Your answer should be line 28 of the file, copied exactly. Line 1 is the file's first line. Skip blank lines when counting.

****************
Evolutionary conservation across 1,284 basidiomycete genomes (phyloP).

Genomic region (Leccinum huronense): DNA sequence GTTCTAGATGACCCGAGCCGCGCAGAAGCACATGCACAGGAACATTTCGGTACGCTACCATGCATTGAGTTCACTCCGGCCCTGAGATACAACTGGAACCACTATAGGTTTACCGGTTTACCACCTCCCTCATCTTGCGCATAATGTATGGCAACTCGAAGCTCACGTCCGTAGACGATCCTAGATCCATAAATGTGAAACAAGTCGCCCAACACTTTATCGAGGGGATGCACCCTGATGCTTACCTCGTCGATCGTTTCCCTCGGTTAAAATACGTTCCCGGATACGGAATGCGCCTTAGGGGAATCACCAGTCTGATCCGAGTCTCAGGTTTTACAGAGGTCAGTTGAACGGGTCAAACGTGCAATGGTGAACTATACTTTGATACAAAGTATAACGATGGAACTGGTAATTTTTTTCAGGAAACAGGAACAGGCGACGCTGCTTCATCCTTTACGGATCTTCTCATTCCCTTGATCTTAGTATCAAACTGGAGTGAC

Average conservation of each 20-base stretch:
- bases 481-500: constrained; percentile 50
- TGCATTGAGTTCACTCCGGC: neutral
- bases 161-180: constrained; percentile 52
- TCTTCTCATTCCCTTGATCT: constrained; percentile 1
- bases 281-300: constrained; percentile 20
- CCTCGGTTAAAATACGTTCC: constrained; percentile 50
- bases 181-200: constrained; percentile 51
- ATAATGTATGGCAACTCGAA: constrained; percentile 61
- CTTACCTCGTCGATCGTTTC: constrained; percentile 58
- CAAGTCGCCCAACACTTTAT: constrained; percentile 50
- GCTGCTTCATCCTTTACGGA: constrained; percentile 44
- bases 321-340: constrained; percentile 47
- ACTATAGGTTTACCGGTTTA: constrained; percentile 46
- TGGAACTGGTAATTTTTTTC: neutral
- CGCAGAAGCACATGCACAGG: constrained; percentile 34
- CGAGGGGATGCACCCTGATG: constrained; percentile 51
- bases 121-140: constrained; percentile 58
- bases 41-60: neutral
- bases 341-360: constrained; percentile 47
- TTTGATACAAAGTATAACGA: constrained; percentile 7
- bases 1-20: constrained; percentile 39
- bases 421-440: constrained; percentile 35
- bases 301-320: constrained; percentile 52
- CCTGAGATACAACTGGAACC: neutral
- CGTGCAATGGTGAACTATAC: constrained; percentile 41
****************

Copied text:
- CGTGCAATGGTGAACTATAC: constrained; percentile 41